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Archive for October, 2011

Nothing smells more like autumn than the smell of roasting squash in the oven, especially when it’s basted in olive oil, pressed garlic and herbs. I picked up a beautiful organic 2-pound butternut squash at the market, peeled and de-seeded it, and diced it into 3/4 inch cubes.  Then I tossed in in a mix of olive oil, fresh marjoram, garlic, corriander, cinnamon, cumin, black pepper and salt before roasting for an hour at 350 degrees.

The scent alone is to die for, but the flavors are aromatic and complex, amplified by a half-a-lemon’s worth of juice a little extra olive oil and toasted pecans.  Then toss with some fresh arugula, drizzle with a little aged balsamic and top off with some shavings of peppery pecorino cheese.  Amazing. … Or, just eat the roasted squash alone!

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Back to this space after a couple months of forced hiatus, thanks to a hectic work schedule that sucked the creativity out of my kitchen time.  And to kick off fall, wanted to share this amazing soup that packs a spicy punch with hearty, autumnal ingredients.  Italian sausage, red new potatoes, kale, and kidney beans dance together in this pot-o-goodness.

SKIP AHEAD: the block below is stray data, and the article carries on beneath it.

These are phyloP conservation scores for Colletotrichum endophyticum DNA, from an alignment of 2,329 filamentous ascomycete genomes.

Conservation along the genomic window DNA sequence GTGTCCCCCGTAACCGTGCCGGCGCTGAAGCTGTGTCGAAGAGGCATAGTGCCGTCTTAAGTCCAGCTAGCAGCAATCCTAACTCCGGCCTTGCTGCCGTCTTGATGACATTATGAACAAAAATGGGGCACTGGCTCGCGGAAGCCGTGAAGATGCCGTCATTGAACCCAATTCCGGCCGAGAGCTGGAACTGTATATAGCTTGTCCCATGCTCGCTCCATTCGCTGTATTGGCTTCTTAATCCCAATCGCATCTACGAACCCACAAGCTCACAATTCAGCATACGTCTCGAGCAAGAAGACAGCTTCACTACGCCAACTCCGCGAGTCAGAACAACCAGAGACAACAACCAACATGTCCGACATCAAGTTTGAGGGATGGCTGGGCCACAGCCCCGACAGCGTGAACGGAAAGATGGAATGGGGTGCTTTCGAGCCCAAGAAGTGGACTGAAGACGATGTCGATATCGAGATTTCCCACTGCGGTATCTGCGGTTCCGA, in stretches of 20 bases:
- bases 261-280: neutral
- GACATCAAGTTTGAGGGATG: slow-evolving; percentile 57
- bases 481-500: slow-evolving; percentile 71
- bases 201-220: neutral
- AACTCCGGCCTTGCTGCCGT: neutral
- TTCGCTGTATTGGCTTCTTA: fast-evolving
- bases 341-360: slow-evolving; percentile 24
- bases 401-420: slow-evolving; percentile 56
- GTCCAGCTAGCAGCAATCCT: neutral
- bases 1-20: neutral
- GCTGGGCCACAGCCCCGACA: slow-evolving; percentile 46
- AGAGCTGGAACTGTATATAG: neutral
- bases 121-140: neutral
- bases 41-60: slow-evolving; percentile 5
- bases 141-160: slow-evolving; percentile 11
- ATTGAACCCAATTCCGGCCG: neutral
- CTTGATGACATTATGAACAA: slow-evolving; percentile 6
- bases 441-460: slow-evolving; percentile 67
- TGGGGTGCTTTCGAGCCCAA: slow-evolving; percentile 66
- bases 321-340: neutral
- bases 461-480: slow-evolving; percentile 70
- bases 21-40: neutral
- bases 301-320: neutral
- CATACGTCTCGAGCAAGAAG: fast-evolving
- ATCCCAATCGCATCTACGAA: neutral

Portuguese Kale Soup

4 ounces spicy turkey or Italian sausage

1 medium yellow onion, diced

2 stalks celery, coarsely chopped (3/4 cup)

4 cups chicken stock + 4 cups water

8 ounces kale, thick stems removed and leaves sliced (8 cups)

1 clove garlic, minced

12 ounces red potatoes, halved and sliced (2 cups)

1/2 teaspoon hot red pepper sauce

1/4 teaspoon salt

1 can cooked red kidney beans, drained

(1) Remove casing from sausage, crumble and brown in a 5-quart stock pot. Drain on paper towel when cooked through, leaving 1 tablespoon of oil in the pot.

(2) Cook onion, celery and garlic over medium-low heat in the oil til softened. Return sausage to pot, and add stock and kale.  Bring to a simmer, cover and cook 10 minutes.

(3) Stir in potatoes, red pepper sauce, salt and simmer covered, 20 minutes or until potatoes and kale are tender. Then add the beans and cook until heated through.

Not quite sure what makes it ‘Portuguese,’ to be honest. (I take my Aunt Karron for her word that it’s inspired by the folks from Lisbon.)  All that matters is that it’s unique, addictively delicious and pretty healthy too.

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